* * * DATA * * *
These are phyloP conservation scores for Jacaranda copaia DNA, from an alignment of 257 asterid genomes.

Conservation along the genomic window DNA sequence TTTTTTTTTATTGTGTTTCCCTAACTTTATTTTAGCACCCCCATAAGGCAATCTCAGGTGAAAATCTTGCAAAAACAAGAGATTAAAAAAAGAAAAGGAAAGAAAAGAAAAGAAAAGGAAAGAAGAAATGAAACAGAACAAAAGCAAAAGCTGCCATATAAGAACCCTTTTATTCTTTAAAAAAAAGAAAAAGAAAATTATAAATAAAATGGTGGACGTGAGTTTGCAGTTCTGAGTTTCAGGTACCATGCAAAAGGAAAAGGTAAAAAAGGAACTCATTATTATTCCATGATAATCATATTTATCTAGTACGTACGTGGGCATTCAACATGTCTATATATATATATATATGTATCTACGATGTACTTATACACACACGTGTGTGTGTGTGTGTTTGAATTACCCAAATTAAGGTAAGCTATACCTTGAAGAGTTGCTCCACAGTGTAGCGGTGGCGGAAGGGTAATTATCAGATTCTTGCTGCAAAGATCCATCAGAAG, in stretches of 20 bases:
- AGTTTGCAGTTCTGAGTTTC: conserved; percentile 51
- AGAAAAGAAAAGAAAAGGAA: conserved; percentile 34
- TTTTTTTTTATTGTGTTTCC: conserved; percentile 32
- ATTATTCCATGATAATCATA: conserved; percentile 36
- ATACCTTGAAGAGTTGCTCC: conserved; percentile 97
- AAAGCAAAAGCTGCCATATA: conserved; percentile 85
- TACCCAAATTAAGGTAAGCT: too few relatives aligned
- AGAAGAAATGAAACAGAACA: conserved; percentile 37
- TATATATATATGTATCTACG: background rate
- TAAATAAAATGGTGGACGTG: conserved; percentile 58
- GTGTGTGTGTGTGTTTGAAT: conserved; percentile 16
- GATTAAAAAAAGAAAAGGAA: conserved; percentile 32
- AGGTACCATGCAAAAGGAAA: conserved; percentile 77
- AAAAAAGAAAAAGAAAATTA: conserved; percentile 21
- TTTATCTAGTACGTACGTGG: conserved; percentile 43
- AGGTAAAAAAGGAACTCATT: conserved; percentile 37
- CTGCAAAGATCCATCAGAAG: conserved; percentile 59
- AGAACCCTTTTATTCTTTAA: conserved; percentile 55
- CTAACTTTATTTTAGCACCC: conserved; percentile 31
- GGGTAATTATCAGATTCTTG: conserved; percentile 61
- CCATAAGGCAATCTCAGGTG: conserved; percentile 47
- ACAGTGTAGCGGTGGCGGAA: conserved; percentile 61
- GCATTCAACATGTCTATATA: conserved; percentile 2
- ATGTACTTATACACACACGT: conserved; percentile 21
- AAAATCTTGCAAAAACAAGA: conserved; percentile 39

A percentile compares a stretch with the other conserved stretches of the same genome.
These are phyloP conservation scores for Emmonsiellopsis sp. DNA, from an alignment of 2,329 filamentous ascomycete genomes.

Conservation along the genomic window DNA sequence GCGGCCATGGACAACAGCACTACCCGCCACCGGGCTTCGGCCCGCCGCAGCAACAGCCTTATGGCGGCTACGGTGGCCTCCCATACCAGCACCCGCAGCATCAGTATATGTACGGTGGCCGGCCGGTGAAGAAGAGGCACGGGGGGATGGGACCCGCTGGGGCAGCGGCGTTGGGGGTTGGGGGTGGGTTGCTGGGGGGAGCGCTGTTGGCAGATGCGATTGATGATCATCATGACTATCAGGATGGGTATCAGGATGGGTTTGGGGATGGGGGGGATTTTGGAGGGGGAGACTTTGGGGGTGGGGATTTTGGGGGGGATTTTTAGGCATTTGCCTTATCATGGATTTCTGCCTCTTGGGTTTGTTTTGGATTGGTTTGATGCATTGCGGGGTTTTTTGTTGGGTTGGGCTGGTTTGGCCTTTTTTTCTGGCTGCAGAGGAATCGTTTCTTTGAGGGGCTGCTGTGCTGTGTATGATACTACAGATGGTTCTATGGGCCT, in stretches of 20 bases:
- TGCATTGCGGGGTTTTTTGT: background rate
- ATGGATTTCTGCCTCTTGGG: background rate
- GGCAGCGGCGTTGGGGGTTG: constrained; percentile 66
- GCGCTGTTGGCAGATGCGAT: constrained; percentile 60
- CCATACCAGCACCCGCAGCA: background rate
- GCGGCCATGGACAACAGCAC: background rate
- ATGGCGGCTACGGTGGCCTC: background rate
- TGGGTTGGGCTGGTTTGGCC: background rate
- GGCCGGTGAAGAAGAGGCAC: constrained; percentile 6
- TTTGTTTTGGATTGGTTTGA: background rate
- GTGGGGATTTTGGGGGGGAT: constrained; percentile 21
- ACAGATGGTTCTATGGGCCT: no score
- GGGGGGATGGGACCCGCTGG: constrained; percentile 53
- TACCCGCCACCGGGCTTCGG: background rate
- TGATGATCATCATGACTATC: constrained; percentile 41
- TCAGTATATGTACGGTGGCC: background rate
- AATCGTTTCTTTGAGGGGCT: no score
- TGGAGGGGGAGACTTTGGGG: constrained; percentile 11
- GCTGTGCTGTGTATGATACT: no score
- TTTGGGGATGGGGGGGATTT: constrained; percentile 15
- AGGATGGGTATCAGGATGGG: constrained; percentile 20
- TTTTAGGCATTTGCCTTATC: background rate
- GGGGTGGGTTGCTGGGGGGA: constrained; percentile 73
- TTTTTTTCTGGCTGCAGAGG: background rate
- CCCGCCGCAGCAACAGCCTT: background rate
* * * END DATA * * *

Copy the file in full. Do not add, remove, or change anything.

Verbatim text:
These are phyloP conservation scores for Jacaranda copaia DNA, from an alignment of 257 asterid genomes.

Conservation along the genomic window DNA sequence TTTTTTTTTATTGTGTTTCCCTAACTTTATTTTAGCACCCCCATAAGGCAATCTCAGGTGAAAATCTTGCAAAAACAAGAGATTAAAAAAAGAAAAGGAAAGAAAAGAAAAGAAAAGGAAAGAAGAAATGAAACAGAACAAAAGCAAAAGCTGCCATATAAGAACCCTTTTATTCTTTAAAAAAAAGAAAAAGAAAATTATAAATAAAATGGTGGACGTGAGTTTGCAGTTCTGAGTTTCAGGTACCATGCAAAAGGAAAAGGTAAAAAAGGAACTCATTATTATTCCATGATAATCATATTTATCTAGTACGTACGTGGGCATTCAACATGTCTATATATATATATATATGTATCTACGATGTACTTATACACACACGTGTGTGTGTGTGTGTTTGAATTACCCAAATTAAGGTAAGCTATACCTTGAAGAGTTGCTCCACAGTGTAGCGGTGGCGGAAGGGTAATTATCAGATTCTTGCTGCAAAGATCCATCAGAAG, in stretches of 20 bases:
- AGTTTGCAGTTCTGAGTTTC: conserved; percentile 51
- AGAAAAGAAAAGAAAAGGAA: conserved; percentile 34
- TTTTTTTTTATTGTGTTTCC: conserved; percentile 32
- ATTATTCCATGATAATCATA: conserved; percentile 36
- ATACCTTGAAGAGTTGCTCC: conserved; percentile 97
- AAAGCAAAAGCTGCCATATA: conserved; percentile 85
- TACCCAAATTAAGGTAAGCT: too few relatives aligned
- AGAAGAAATGAAACAGAACA: conserved; percentile 37
- TATATATATATGTATCTACG: background rate
- TAAATAAAATGGTGGACGTG: conserved; percentile 58
- GTGTGTGTGTGTGTTTGAAT: conserved; percentile 16
- GATTAAAAAAAGAAAAGGAA: conserved; percentile 32
- AGGTACCATGCAAAAGGAAA: conserved; percentile 77
- AAAAAAGAAAAAGAAAATTA: conserved; percentile 21
- TTTATCTAGTACGTACGTGG: conserved; percentile 43
- AGGTAAAAAAGGAACTCATT: conserved; percentile 37
- CTGCAAAGATCCATCAGAAG: conserved; percentile 59
- AGAACCCTTTTATTCTTTAA: conserved; percentile 55
- CTAACTTTATTTTAGCACCC: conserved; percentile 31
- GGGTAATTATCAGATTCTTG: conserved; percentile 61
- CCATAAGGCAATCTCAGGTG: conserved; percentile 47
- ACAGTGTAGCGGTGGCGGAA: conserved; percentile 61
- GCATTCAACATGTCTATATA: conserved; percentile 2
- ATGTACTTATACACACACGT: conserved; percentile 21
- AAAATCTTGCAAAAACAAGA: conserved; percentile 39

A percentile compares a stretch with the other conserved stretches of the same genome.
These are phyloP conservation scores for Emmonsiellopsis sp. DNA, from an alignment of 2,329 filamentous ascomycete genomes.

Conservation along the genomic window DNA sequence GCGGCCATGGACAACAGCACTACCCGCCACCGGGCTTCGGCCCGCCGCAGCAACAGCCTTATGGCGGCTACGGTGGCCTCCCATACCAGCACCCGCAGCATCAGTATATGTACGGTGGCCGGCCGGTGAAGAAGAGGCACGGGGGGATGGGACCCGCTGGGGCAGCGGCGTTGGGGGTTGGGGGTGGGTTGCTGGGGGGAGCGCTGTTGGCAGATGCGATTGATGATCATCATGACTATCAGGATGGGTATCAGGATGGGTTTGGGGATGGGGGGGATTTTGGAGGGGGAGACTTTGGGGGTGGGGATTTTGGGGGGGATTTTTAGGCATTTGCCTTATCATGGATTTCTGCCTCTTGGGTTTGTTTTGGATTGGTTTGATGCATTGCGGGGTTTTTTGTTGGGTTGGGCTGGTTTGGCCTTTTTTTCTGGCTGCAGAGGAATCGTTTCTTTGAGGGGCTGCTGTGCTGTGTATGATACTACAGATGGTTCTATGGGCCT, in stretches of 20 bases:
- TGCATTGCGGGGTTTTTTGT: background rate
- ATGGATTTCTGCCTCTTGGG: background rate
- GGCAGCGGCGTTGGGGGTTG: constrained; percentile 66
- GCGCTGTTGGCAGATGCGAT: constrained; percentile 60
- CCATACCAGCACCCGCAGCA: background rate
- GCGGCCATGGACAACAGCAC: background rate
- ATGGCGGCTACGGTGGCCTC: background rate
- TGGGTTGGGCTGGTTTGGCC: background rate
- GGCCGGTGAAGAAGAGGCAC: constrained; percentile 6
- TTTGTTTTGGATTGGTTTGA: background rate
- GTGGGGATTTTGGGGGGGAT: constrained; percentile 21
- ACAGATGGTTCTATGGGCCT: no score
- GGGGGGATGGGACCCGCTGG: constrained; percentile 53
- TACCCGCCACCGGGCTTCGG: background rate
- TGATGATCATCATGACTATC: constrained; percentile 41
- TCAGTATATGTACGGTGGCC: background rate
- AATCGTTTCTTTGAGGGGCT: no score
- TGGAGGGGGAGACTTTGGGG: constrained; percentile 11
- GCTGTGCTGTGTATGATACT: no score
- TTTGGGGATGGGGGGGATTT: constrained; percentile 15
- AGGATGGGTATCAGGATGGG: constrained; percentile 20
- TTTTAGGCATTTGCCTTATC: background rate
- GGGGTGGGTTGCTGGGGGGA: constrained; percentile 73
- TTTTTTTCTGGCTGCAGAGG: background rate
- CCCGCCGCAGCAACAGCCTT: background rate